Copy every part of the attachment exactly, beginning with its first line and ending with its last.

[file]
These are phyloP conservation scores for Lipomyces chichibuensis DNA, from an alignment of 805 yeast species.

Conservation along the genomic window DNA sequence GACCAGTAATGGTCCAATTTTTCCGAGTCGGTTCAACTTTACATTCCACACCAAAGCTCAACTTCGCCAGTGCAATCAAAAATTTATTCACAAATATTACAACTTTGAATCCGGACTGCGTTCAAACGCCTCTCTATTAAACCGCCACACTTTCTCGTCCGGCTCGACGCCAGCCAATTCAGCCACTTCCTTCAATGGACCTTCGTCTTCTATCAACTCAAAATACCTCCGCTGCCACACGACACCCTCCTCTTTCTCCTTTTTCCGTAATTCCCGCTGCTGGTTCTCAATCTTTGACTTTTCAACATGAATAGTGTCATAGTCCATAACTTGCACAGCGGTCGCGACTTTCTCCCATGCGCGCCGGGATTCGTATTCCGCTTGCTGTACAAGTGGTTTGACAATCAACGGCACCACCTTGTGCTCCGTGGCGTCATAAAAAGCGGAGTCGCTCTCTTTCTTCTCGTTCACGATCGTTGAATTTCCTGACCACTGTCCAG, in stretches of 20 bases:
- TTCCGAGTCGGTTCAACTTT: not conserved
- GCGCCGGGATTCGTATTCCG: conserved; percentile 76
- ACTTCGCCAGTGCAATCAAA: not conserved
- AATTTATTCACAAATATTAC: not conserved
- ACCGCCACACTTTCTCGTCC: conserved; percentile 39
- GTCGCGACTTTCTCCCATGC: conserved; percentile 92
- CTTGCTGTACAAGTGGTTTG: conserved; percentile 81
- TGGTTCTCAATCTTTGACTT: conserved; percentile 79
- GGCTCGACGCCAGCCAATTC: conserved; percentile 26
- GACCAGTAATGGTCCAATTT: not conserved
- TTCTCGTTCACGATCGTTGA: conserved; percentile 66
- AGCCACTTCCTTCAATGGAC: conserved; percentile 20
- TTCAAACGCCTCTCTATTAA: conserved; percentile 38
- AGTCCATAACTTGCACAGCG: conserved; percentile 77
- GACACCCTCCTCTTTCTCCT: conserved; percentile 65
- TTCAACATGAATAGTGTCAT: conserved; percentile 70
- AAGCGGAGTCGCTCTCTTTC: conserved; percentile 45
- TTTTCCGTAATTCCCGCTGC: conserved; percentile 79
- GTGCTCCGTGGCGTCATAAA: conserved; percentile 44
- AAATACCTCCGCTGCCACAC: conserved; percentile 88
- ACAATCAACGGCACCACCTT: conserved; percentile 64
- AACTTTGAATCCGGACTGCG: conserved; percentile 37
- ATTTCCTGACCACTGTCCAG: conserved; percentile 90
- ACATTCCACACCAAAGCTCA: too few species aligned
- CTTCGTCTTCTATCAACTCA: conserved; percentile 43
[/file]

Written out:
These are phyloP conservation scores for Lipomyces chichibuensis DNA, from an alignment of 805 yeast species.

Conservation along the genomic window DNA sequence GACCAGTAATGGTCCAATTTTTCCGAGTCGGTTCAACTTTACATTCCACACCAAAGCTCAACTTCGCCAGTGCAATCAAAAATTTATTCACAAATATTACAACTTTGAATCCGGACTGCGTTCAAACGCCTCTCTATTAAACCGCCACACTTTCTCGTCCGGCTCGACGCCAGCCAATTCAGCCACTTCCTTCAATGGACCTTCGTCTTCTATCAACTCAAAATACCTCCGCTGCCACACGACACCCTCCTCTTTCTCCTTTTTCCGTAATTCCCGCTGCTGGTTCTCAATCTTTGACTTTTCAACATGAATAGTGTCATAGTCCATAACTTGCACAGCGGTCGCGACTTTCTCCCATGCGCGCCGGGATTCGTATTCCGCTTGCTGTACAAGTGGTTTGACAATCAACGGCACCACCTTGTGCTCCGTGGCGTCATAAAAAGCGGAGTCGCTCTCTTTCTTCTCGTTCACGATCGTTGAATTTCCTGACCACTGTCCAG, in stretches of 20 bases:
- TTCCGAGTCGGTTCAACTTT: not conserved
- GCGCCGGGATTCGTATTCCG: conserved; percentile 76
- ACTTCGCCAGTGCAATCAAA: not conserved
- AATTTATTCACAAATATTAC: not conserved
- ACCGCCACACTTTCTCGTCC: conserved; percentile 39
- GTCGCGACTTTCTCCCATGC: conserved; percentile 92
- CTTGCTGTACAAGTGGTTTG: conserved; percentile 81
- TGGTTCTCAATCTTTGACTT: conserved; percentile 79
- GGCTCGACGCCAGCCAATTC: conserved; percentile 26
- GACCAGTAATGGTCCAATTT: not conserved
- TTCTCGTTCACGATCGTTGA: conserved; percentile 66
- AGCCACTTCCTTCAATGGAC: conserved; percentile 20
- TTCAAACGCCTCTCTATTAA: conserved; percentile 38
- AGTCCATAACTTGCACAGCG: conserved; percentile 77
- GACACCCTCCTCTTTCTCCT: conserved; percentile 65
- TTCAACATGAATAGTGTCAT: conserved; percentile 70
- AAGCGGAGTCGCTCTCTTTC: conserved; percentile 45
- TTTTCCGTAATTCCCGCTGC: conserved; percentile 79
- GTGCTCCGTGGCGTCATAAA: conserved; percentile 44
- AAATACCTCCGCTGCCACAC: conserved; percentile 88
- ACAATCAACGGCACCACCTT: conserved; percentile 64
- AACTTTGAATCCGGACTGCG: conserved; percentile 37
- ATTTCCTGACCACTGTCCAG: conserved; percentile 90
- ACATTCCACACCAAAGCTCA: too few species aligned
- CTTCGTCTTCTATCAACTCA: conserved; percentile 43